Finally, agree with your child on a seriously good reward when he completes the entire chart without looking.

Good luck.

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Postby Sheepdog » Wed Jun 23, 2010 8:59 am

Grid... and the suggestions re showing interest in child's progress... excellent way to START process of learning tables.

It soon becomes, however, an exercise in counting in 2's, in 3's in 4's, etc.

And the task is not "bite sized" enough.

Once the child is doing well will getting answers by counting up, etc, as soon as possible, if only with shuffled flash cards, move on to questions presented in a random sequence. Those questions can be only on problems up to, say, 5 x 5 until the pupil is fluent... and even a little bored... better bored than overwhelmed.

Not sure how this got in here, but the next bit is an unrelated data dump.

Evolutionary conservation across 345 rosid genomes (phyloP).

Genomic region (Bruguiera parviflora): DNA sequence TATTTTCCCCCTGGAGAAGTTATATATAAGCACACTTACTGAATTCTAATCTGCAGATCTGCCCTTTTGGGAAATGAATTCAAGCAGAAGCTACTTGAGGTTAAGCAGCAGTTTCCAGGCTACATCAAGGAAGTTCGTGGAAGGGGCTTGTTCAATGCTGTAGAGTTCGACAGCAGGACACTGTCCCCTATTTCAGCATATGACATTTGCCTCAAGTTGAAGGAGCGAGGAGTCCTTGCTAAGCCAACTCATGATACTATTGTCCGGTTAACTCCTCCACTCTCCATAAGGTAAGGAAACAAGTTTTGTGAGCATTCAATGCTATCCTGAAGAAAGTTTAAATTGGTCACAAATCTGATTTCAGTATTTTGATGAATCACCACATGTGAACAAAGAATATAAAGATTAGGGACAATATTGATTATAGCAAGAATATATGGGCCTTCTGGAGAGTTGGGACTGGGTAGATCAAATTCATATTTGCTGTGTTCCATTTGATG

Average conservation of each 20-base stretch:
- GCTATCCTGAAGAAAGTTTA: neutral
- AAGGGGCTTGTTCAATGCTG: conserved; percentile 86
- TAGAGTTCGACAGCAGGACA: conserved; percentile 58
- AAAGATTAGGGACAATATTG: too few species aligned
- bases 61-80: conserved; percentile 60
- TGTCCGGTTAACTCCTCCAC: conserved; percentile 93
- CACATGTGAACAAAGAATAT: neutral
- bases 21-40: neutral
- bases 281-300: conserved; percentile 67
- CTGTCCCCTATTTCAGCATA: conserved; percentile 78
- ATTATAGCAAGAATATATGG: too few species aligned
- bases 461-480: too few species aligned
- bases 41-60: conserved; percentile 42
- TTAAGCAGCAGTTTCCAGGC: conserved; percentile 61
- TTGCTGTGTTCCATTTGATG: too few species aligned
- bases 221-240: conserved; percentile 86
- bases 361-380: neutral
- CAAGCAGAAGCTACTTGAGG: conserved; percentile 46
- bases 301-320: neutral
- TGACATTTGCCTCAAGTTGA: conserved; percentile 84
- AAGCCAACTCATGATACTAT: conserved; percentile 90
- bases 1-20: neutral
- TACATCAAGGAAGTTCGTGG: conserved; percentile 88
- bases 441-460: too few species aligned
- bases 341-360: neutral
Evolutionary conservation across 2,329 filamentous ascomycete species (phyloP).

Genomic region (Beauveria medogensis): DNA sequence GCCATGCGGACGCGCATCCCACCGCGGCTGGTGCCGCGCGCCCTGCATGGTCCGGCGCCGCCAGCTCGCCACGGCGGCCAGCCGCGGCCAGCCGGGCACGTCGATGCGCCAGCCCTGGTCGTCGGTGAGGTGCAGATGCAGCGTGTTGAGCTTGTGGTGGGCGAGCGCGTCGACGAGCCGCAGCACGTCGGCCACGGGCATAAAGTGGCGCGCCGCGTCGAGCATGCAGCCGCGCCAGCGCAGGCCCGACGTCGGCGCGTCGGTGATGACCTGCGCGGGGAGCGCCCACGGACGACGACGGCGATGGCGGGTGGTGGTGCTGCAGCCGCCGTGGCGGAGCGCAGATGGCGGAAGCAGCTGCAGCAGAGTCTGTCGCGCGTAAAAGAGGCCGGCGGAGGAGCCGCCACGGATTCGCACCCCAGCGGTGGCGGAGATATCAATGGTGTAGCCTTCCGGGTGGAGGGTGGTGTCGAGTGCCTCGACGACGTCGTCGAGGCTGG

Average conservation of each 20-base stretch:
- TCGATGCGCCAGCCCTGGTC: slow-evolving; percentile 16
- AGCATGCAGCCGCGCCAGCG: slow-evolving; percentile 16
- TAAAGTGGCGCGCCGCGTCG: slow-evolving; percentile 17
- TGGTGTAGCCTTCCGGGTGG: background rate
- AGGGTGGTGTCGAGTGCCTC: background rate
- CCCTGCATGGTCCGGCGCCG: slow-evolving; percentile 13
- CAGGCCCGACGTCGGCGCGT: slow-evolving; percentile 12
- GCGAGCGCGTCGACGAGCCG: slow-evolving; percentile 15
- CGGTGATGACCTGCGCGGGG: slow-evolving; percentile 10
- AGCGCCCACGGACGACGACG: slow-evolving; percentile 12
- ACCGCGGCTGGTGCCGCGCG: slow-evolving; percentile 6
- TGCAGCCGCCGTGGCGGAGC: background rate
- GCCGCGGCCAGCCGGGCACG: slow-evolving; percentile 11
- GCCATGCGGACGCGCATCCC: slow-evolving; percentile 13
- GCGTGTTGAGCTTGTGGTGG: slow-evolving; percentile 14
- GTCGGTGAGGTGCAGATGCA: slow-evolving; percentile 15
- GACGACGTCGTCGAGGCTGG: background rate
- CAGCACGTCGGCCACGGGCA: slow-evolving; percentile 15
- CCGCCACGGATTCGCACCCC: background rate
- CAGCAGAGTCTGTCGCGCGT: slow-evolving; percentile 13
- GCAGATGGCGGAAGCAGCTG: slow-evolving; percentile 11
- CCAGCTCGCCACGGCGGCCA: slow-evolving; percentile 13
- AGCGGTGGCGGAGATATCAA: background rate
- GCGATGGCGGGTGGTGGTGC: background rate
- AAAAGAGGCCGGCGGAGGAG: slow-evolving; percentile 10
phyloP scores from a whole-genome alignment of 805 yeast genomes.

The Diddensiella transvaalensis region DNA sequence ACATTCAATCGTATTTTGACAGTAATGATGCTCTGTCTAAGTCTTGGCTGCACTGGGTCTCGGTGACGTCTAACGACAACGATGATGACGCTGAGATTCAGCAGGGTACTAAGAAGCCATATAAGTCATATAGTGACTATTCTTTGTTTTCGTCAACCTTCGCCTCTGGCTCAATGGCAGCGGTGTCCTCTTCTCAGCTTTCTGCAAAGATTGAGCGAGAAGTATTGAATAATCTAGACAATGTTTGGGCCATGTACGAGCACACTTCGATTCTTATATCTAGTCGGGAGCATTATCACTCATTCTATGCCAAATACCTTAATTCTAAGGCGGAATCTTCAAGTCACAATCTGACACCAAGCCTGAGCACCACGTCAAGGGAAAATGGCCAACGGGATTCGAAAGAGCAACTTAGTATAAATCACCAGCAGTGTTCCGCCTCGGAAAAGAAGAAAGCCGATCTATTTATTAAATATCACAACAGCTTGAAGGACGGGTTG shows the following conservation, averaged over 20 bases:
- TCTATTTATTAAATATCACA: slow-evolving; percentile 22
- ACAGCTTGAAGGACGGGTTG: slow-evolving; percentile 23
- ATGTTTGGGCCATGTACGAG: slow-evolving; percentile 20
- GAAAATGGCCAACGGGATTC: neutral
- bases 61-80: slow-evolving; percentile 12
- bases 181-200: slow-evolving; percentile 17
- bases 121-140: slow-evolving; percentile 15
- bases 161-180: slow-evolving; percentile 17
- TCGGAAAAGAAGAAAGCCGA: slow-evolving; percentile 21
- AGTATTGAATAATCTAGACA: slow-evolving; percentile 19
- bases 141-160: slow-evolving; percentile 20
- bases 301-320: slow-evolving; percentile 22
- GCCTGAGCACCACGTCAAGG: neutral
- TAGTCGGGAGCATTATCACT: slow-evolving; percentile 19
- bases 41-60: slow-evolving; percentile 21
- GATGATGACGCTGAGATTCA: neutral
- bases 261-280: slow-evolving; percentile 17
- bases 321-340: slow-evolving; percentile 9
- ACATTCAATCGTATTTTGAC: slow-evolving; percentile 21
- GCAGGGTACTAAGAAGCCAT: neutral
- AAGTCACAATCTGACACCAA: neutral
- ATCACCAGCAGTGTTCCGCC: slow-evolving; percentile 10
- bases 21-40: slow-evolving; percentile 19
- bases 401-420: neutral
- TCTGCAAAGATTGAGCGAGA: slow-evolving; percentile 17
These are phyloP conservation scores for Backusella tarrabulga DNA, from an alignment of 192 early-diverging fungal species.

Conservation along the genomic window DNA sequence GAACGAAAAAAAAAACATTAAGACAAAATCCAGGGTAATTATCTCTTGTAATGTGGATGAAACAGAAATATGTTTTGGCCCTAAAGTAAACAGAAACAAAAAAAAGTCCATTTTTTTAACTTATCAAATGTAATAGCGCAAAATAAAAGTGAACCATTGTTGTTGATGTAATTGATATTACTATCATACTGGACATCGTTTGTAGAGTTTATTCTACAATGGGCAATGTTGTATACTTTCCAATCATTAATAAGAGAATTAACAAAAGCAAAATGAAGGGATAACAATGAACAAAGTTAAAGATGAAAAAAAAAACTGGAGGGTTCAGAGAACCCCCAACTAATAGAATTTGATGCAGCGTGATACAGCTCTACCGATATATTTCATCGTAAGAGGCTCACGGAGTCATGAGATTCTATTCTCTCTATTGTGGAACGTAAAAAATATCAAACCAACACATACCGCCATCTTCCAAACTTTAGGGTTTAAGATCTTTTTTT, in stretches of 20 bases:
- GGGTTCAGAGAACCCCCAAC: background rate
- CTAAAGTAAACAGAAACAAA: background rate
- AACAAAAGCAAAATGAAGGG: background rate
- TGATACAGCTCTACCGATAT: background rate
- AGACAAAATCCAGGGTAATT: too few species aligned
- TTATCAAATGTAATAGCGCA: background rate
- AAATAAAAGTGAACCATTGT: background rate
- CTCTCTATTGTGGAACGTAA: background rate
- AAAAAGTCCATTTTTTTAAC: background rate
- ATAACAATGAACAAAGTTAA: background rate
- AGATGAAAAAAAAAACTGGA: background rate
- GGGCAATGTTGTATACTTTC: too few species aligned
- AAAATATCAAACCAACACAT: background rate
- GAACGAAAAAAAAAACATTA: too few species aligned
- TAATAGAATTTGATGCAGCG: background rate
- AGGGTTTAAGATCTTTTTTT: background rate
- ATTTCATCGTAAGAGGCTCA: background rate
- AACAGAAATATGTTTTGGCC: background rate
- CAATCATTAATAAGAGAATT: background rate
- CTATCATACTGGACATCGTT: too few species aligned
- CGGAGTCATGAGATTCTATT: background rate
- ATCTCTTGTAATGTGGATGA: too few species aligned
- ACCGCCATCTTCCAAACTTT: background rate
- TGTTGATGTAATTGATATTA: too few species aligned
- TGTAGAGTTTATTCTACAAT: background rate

Computer based practice really comes into its own at this point. A quick test of a random 10 problems, with a "time to get them right" (and no penalty, beyond the time wasted) for wrong answers score is easy for the computer to offer.

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Postby dkocur » Wed Jun 23, 2010 4:43 pm

Sheepdog wrote:For some reason, many kids don't mind doing "flash cards", or equivalent, with computer. Less embarrassing when wrong answer given, maybe.

I refer the "simple" programs which just give problem after problem after problem. Some of the "fun" ones have so much sugar that it gets in the way of the work.

Let the computer exercise the child... and give careful and extensive human support, in the form of asking what the pupil's latest score is, etc, etc.

It also helps to break the task up... learn portions of the matrix at a time. Good drill programs allow you to cause questions to come from just part of the matrix.

Tom